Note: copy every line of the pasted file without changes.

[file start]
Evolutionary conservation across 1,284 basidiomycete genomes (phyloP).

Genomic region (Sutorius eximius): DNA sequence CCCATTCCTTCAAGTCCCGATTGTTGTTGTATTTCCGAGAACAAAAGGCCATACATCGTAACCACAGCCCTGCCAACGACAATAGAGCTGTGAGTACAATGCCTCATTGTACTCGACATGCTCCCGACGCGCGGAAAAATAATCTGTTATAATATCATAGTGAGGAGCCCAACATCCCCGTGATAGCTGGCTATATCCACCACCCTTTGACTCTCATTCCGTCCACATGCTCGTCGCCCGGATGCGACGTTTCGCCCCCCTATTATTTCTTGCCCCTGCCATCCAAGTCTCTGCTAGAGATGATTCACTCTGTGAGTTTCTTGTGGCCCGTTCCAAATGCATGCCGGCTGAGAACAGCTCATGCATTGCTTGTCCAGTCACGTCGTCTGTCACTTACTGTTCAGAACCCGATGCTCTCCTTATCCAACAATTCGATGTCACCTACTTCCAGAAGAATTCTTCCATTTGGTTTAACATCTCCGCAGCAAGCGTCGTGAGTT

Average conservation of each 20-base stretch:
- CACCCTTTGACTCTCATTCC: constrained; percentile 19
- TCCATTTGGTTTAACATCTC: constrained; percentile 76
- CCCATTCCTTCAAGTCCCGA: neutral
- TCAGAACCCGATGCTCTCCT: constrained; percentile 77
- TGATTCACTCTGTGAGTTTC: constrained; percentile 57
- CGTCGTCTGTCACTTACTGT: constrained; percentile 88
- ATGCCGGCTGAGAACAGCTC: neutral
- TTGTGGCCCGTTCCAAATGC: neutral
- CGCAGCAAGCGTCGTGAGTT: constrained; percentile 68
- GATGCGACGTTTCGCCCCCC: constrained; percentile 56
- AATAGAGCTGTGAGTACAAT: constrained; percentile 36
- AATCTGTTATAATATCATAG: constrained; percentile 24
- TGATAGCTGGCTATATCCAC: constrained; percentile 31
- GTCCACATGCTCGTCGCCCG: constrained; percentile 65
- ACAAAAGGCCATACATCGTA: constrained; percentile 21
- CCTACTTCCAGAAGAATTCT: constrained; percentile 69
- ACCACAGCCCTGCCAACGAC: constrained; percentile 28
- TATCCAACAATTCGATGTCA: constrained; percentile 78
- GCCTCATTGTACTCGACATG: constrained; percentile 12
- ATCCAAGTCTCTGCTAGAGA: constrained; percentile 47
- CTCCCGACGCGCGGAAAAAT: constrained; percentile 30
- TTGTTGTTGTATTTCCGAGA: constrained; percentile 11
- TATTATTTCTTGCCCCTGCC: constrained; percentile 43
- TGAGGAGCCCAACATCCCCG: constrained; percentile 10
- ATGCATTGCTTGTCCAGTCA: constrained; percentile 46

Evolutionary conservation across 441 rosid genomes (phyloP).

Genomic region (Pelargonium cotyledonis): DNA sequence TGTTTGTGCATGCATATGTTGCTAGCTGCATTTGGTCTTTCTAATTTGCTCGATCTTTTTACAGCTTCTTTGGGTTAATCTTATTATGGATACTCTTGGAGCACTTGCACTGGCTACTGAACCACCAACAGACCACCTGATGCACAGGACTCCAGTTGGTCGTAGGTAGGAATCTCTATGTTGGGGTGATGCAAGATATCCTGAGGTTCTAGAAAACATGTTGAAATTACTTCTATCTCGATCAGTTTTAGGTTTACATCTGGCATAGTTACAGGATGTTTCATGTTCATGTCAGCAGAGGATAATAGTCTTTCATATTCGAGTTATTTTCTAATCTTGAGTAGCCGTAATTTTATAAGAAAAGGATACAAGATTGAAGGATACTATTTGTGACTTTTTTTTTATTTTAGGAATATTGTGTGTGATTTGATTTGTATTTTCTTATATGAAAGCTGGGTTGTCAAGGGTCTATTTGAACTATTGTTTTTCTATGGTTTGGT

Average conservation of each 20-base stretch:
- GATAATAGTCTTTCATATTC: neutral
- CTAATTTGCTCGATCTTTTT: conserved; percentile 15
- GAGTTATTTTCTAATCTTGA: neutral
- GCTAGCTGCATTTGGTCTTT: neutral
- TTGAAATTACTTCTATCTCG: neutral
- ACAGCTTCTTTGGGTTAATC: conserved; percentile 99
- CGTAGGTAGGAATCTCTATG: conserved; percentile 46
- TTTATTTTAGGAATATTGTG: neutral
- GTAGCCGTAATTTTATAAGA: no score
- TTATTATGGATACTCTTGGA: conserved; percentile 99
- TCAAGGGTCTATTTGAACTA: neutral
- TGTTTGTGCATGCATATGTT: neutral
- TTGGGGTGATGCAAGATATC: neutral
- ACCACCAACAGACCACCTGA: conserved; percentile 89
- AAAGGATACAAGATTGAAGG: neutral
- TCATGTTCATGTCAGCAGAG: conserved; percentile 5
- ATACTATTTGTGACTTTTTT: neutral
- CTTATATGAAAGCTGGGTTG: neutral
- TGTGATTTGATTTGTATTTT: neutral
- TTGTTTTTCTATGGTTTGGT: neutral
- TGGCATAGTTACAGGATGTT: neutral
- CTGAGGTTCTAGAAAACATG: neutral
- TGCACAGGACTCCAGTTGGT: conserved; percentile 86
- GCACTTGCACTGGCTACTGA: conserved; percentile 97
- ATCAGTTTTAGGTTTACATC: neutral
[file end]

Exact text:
Evolutionary conservation across 1,284 basidiomycete genomes (phyloP).

Genomic region (Sutorius eximius): DNA sequence CCCATTCCTTCAAGTCCCGATTGTTGTTGTATTTCCGAGAACAAAAGGCCATACATCGTAACCACAGCCCTGCCAACGACAATAGAGCTGTGAGTACAATGCCTCATTGTACTCGACATGCTCCCGACGCGCGGAAAAATAATCTGTTATAATATCATAGTGAGGAGCCCAACATCCCCGTGATAGCTGGCTATATCCACCACCCTTTGACTCTCATTCCGTCCACATGCTCGTCGCCCGGATGCGACGTTTCGCCCCCCTATTATTTCTTGCCCCTGCCATCCAAGTCTCTGCTAGAGATGATTCACTCTGTGAGTTTCTTGTGGCCCGTTCCAAATGCATGCCGGCTGAGAACAGCTCATGCATTGCTTGTCCAGTCACGTCGTCTGTCACTTACTGTTCAGAACCCGATGCTCTCCTTATCCAACAATTCGATGTCACCTACTTCCAGAAGAATTCTTCCATTTGGTTTAACATCTCCGCAGCAAGCGTCGTGAGTT

Average conservation of each 20-base stretch:
- CACCCTTTGACTCTCATTCC: constrained; percentile 19
- TCCATTTGGTTTAACATCTC: constrained; percentile 76
- CCCATTCCTTCAAGTCCCGA: neutral
- TCAGAACCCGATGCTCTCCT: constrained; percentile 77
- TGATTCACTCTGTGAGTTTC: constrained; percentile 57
- CGTCGTCTGTCACTTACTGT: constrained; percentile 88
- ATGCCGGCTGAGAACAGCTC: neutral
- TTGTGGCCCGTTCCAAATGC: neutral
- CGCAGCAAGCGTCGTGAGTT: constrained; percentile 68
- GATGCGACGTTTCGCCCCCC: constrained; percentile 56
- AATAGAGCTGTGAGTACAAT: constrained; percentile 36
- AATCTGTTATAATATCATAG: constrained; percentile 24
- TGATAGCTGGCTATATCCAC: constrained; percentile 31
- GTCCACATGCTCGTCGCCCG: constrained; percentile 65
- ACAAAAGGCCATACATCGTA: constrained; percentile 21
- CCTACTTCCAGAAGAATTCT: constrained; percentile 69
- ACCACAGCCCTGCCAACGAC: constrained; percentile 28
- TATCCAACAATTCGATGTCA: constrained; percentile 78
- GCCTCATTGTACTCGACATG: constrained; percentile 12
- ATCCAAGTCTCTGCTAGAGA: constrained; percentile 47
- CTCCCGACGCGCGGAAAAAT: constrained; percentile 30
- TTGTTGTTGTATTTCCGAGA: constrained; percentile 11
- TATTATTTCTTGCCCCTGCC: constrained; percentile 43
- TGAGGAGCCCAACATCCCCG: constrained; percentile 10
- ATGCATTGCTTGTCCAGTCA: constrained; percentile 46

Evolutionary conservation across 441 rosid genomes (phyloP).

Genomic region (Pelargonium cotyledonis): DNA sequence TGTTTGTGCATGCATATGTTGCTAGCTGCATTTGGTCTTTCTAATTTGCTCGATCTTTTTACAGCTTCTTTGGGTTAATCTTATTATGGATACTCTTGGAGCACTTGCACTGGCTACTGAACCACCAACAGACCACCTGATGCACAGGACTCCAGTTGGTCGTAGGTAGGAATCTCTATGTTGGGGTGATGCAAGATATCCTGAGGTTCTAGAAAACATGTTGAAATTACTTCTATCTCGATCAGTTTTAGGTTTACATCTGGCATAGTTACAGGATGTTTCATGTTCATGTCAGCAGAGGATAATAGTCTTTCATATTCGAGTTATTTTCTAATCTTGAGTAGCCGTAATTTTATAAGAAAAGGATACAAGATTGAAGGATACTATTTGTGACTTTTTTTTTATTTTAGGAATATTGTGTGTGATTTGATTTGTATTTTCTTATATGAAAGCTGGGTTGTCAAGGGTCTATTTGAACTATTGTTTTTCTATGGTTTGGT

Average conservation of each 20-base stretch:
- GATAATAGTCTTTCATATTC: neutral
- CTAATTTGCTCGATCTTTTT: conserved; percentile 15
- GAGTTATTTTCTAATCTTGA: neutral
- GCTAGCTGCATTTGGTCTTT: neutral
- TTGAAATTACTTCTATCTCG: neutral
- ACAGCTTCTTTGGGTTAATC: conserved; percentile 99
- CGTAGGTAGGAATCTCTATG: conserved; percentile 46
- TTTATTTTAGGAATATTGTG: neutral
- GTAGCCGTAATTTTATAAGA: no score
- TTATTATGGATACTCTTGGA: conserved; percentile 99
- TCAAGGGTCTATTTGAACTA: neutral
- TGTTTGTGCATGCATATGTT: neutral
- TTGGGGTGATGCAAGATATC: neutral
- ACCACCAACAGACCACCTGA: conserved; percentile 89
- AAAGGATACAAGATTGAAGG: neutral
- TCATGTTCATGTCAGCAGAG: conserved; percentile 5
- ATACTATTTGTGACTTTTTT: neutral
- CTTATATGAAAGCTGGGTTG: neutral
- TGTGATTTGATTTGTATTTT: neutral
- TTGTTTTTCTATGGTTTGGT: neutral
- TGGCATAGTTACAGGATGTT: neutral
- CTGAGGTTCTAGAAAACATG: neutral
- TGCACAGGACTCCAGTTGGT: conserved; percentile 86
- GCACTTGCACTGGCTACTGA: conserved; percentile 97
- ATCAGTTTTAGGTTTACATC: neutral